In an Australian first, a Victorian group will be awarded the Nobel Peace Prize for its ground-breaking efforts to achieve a treaty prohibiting nuclear weapons globally.
Founded in Victoria, the International Campaign to Abolish Nuclear Weapons (ICAN) will be recognised for its efforts which led to 122 nations voting to adopt the United Nations’ Treaty on the Prohibition of Nuclear Weapons on 7 July 2017.
The treaty is the world’s first to ban nuclear weapons and will become effective when ratified by 50 nations.
ICAN’s prestigious win will be celebrated at an event at the Melbourne Town Hall tonight, where Attorney-General Martin Pakula will congratulate the group on behalf of the Victorian Government.
The Melbourne celebration will also include a live cross to the award ceremony in Oslo, Norway, where a delegation from ICAN Australia will be present.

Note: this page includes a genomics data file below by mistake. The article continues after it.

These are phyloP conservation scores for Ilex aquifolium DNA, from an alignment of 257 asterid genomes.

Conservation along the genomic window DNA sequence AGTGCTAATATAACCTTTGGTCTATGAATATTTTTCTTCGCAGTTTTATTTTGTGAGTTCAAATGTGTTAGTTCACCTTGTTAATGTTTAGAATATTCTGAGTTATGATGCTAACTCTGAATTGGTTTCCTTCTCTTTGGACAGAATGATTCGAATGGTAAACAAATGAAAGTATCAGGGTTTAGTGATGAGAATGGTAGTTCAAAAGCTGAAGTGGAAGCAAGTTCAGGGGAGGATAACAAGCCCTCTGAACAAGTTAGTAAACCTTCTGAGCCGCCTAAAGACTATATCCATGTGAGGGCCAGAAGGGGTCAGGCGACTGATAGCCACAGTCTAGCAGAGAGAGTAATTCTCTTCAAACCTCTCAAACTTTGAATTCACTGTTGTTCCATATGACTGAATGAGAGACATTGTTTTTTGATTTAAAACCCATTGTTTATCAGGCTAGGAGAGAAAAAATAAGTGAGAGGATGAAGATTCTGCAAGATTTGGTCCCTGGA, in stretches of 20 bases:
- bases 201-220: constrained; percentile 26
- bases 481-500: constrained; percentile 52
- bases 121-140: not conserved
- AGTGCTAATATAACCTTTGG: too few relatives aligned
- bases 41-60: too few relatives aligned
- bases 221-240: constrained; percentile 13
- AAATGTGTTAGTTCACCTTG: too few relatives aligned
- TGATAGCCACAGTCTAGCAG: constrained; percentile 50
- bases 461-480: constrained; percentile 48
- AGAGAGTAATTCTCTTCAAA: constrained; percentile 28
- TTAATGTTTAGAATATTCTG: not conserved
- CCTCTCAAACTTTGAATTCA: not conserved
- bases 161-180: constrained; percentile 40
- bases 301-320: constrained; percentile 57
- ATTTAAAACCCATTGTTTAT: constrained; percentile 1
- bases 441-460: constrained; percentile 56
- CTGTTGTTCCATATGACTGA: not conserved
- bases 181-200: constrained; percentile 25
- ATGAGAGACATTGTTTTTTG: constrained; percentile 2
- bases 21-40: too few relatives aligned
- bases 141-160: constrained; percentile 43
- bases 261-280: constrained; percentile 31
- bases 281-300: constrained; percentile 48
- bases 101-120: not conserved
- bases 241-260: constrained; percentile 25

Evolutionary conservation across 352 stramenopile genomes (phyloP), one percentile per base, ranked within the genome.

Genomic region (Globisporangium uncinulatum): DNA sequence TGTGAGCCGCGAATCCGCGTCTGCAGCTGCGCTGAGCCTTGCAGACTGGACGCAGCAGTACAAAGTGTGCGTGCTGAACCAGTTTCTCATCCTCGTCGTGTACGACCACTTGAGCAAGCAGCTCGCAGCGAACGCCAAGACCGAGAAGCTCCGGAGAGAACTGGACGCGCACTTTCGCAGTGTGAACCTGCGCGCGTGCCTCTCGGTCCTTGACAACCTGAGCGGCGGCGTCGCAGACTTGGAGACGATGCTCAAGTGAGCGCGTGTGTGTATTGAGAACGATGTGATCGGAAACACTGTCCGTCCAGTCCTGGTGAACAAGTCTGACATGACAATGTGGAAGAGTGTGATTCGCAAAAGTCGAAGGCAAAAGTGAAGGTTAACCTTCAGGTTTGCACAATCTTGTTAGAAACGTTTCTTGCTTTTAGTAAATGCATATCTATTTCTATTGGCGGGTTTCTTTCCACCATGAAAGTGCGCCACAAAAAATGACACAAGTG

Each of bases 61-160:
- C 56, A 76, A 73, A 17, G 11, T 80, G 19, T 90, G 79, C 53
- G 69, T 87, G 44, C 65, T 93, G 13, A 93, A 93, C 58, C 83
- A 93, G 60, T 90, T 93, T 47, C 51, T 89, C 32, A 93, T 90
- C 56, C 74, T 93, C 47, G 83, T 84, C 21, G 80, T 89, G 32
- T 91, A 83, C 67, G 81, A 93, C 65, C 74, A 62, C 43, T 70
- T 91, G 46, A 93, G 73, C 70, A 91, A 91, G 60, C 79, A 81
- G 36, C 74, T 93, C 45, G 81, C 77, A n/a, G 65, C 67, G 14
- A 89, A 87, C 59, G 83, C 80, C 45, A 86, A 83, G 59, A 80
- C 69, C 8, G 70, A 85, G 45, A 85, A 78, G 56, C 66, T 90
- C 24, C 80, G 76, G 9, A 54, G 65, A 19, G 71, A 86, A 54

ICAN began with an office in Carlton, Melbourne, in mid-2006 and is now part of a global coalition of several hundred non-government organisations.
ICAN’s 2017 Nobel Peace Prize is one of five Nobel Prizes established in the will of chemist, inventor and entrepreneur Alfred Nobel (1833–96), awarded annually to those who ‘have conferred the greatest benefit to mankind’.
Former recipients of the Nobel Peace Prize include Martin Luther King Jr, Nelson Mandela and Doctors Without Borders.
Quotes attributable to Premier Daniel Andrews
“ICAN’s history-making work is a reflection of the progressive outlook of Victoria and the positive global impact Victorians have in so many fields.”
“This award is a credit to ICAN’s dedication and global vision.”
Quotes attributable to Attorney-General Martin Pakula
“This is the first time an Australian organisation has won the Nobel Peace Prize, and I warmly congratulate ICAN on this well-deserved honour.”
“ICAN’s work towards nuclear disarmament and prohibition represents an important contribution to humanity, and will no doubt inspire others in this field.”
Reviewed 19 August 2020